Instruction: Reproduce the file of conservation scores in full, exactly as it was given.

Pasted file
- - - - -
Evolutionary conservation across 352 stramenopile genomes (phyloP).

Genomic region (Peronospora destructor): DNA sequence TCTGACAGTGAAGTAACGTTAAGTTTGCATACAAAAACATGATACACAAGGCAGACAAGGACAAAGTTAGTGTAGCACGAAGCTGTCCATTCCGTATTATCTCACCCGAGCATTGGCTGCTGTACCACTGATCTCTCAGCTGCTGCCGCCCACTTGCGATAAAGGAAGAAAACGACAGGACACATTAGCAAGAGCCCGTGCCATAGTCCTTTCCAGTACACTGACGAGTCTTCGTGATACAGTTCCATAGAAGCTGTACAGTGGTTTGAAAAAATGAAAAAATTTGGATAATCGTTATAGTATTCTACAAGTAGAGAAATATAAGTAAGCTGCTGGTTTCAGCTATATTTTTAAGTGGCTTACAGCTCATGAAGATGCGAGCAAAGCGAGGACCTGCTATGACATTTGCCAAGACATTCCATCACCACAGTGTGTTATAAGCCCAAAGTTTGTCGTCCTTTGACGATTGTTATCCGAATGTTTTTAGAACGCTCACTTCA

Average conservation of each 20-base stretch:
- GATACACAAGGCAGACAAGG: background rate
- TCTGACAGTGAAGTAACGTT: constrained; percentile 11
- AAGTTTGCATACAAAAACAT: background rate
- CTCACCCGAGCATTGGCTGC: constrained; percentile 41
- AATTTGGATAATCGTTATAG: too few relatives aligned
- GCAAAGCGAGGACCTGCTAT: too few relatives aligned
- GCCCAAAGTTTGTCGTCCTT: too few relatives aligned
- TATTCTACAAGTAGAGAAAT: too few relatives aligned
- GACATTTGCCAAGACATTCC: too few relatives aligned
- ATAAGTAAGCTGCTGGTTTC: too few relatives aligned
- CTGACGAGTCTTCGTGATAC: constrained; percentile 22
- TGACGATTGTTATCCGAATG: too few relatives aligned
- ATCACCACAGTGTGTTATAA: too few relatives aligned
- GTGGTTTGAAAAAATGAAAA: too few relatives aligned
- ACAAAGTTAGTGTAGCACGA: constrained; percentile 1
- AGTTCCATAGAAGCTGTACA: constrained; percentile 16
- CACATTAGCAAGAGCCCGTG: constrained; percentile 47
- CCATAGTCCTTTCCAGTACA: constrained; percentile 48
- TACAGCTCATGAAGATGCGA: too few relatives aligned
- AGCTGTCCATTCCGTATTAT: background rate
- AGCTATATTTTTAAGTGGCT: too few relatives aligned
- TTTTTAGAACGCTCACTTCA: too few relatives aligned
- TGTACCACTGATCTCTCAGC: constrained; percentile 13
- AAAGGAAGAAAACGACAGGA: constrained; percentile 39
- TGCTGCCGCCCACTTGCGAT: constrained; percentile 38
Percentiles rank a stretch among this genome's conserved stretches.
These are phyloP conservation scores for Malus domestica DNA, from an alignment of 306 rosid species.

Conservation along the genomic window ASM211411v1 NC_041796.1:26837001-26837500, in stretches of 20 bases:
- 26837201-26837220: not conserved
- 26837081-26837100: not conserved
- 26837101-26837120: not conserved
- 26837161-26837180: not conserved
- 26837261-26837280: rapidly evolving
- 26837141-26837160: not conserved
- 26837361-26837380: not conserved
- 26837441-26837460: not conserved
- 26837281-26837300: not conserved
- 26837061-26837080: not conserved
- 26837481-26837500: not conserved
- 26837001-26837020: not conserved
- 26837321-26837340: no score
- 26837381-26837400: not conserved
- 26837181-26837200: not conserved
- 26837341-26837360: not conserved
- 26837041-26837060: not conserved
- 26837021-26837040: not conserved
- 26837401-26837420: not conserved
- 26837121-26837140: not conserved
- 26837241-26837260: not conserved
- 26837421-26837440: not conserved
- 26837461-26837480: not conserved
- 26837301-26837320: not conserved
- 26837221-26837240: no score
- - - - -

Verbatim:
Evolutionary conservation across 352 stramenopile genomes (phyloP).

Genomic region (Peronospora destructor): DNA sequence TCTGACAGTGAAGTAACGTTAAGTTTGCATACAAAAACATGATACACAAGGCAGACAAGGACAAAGTTAGTGTAGCACGAAGCTGTCCATTCCGTATTATCTCACCCGAGCATTGGCTGCTGTACCACTGATCTCTCAGCTGCTGCCGCCCACTTGCGATAAAGGAAGAAAACGACAGGACACATTAGCAAGAGCCCGTGCCATAGTCCTTTCCAGTACACTGACGAGTCTTCGTGATACAGTTCCATAGAAGCTGTACAGTGGTTTGAAAAAATGAAAAAATTTGGATAATCGTTATAGTATTCTACAAGTAGAGAAATATAAGTAAGCTGCTGGTTTCAGCTATATTTTTAAGTGGCTTACAGCTCATGAAGATGCGAGCAAAGCGAGGACCTGCTATGACATTTGCCAAGACATTCCATCACCACAGTGTGTTATAAGCCCAAAGTTTGTCGTCCTTTGACGATTGTTATCCGAATGTTTTTAGAACGCTCACTTCA

Average conservation of each 20-base stretch:
- GATACACAAGGCAGACAAGG: background rate
- TCTGACAGTGAAGTAACGTT: constrained; percentile 11
- AAGTTTGCATACAAAAACAT: background rate
- CTCACCCGAGCATTGGCTGC: constrained; percentile 41
- AATTTGGATAATCGTTATAG: too few relatives aligned
- GCAAAGCGAGGACCTGCTAT: too few relatives aligned
- GCCCAAAGTTTGTCGTCCTT: too few relatives aligned
- TATTCTACAAGTAGAGAAAT: too few relatives aligned
- GACATTTGCCAAGACATTCC: too few relatives aligned
- ATAAGTAAGCTGCTGGTTTC: too few relatives aligned
- CTGACGAGTCTTCGTGATAC: constrained; percentile 22
- TGACGATTGTTATCCGAATG: too few relatives aligned
- ATCACCACAGTGTGTTATAA: too few relatives aligned
- GTGGTTTGAAAAAATGAAAA: too few relatives aligned
- ACAAAGTTAGTGTAGCACGA: constrained; percentile 1
- AGTTCCATAGAAGCTGTACA: constrained; percentile 16
- CACATTAGCAAGAGCCCGTG: constrained; percentile 47
- CCATAGTCCTTTCCAGTACA: constrained; percentile 48
- TACAGCTCATGAAGATGCGA: too few relatives aligned
- AGCTGTCCATTCCGTATTAT: background rate
- AGCTATATTTTTAAGTGGCT: too few relatives aligned
- TTTTTAGAACGCTCACTTCA: too few relatives aligned
- TGTACCACTGATCTCTCAGC: constrained; percentile 13
- AAAGGAAGAAAACGACAGGA: constrained; percentile 39
- TGCTGCCGCCCACTTGCGAT: constrained; percentile 38
Percentiles rank a stretch among this genome's conserved stretches.
These are phyloP conservation scores for Malus domestica DNA, from an alignment of 306 rosid species.

Conservation along the genomic window ASM211411v1 NC_041796.1:26837001-26837500, in stretches of 20 bases:
- 26837201-26837220: not conserved
- 26837081-26837100: not conserved
- 26837101-26837120: not conserved
- 26837161-26837180: not conserved
- 26837261-26837280: rapidly evolving
- 26837141-26837160: not conserved
- 26837361-26837380: not conserved
- 26837441-26837460: not conserved
- 26837281-26837300: not conserved
- 26837061-26837080: not conserved
- 26837481-26837500: not conserved
- 26837001-26837020: not conserved
- 26837321-26837340: no score
- 26837381-26837400: not conserved
- 26837181-26837200: not conserved
- 26837341-26837360: not conserved
- 26837041-26837060: not conserved
- 26837021-26837040: not conserved
- 26837401-26837420: not conserved
- 26837121-26837140: not conserved
- 26837241-26837260: not conserved
- 26837421-26837440: not conserved
- 26837461-26837480: not conserved
- 26837301-26837320: not conserved
- 26837221-26837240: no score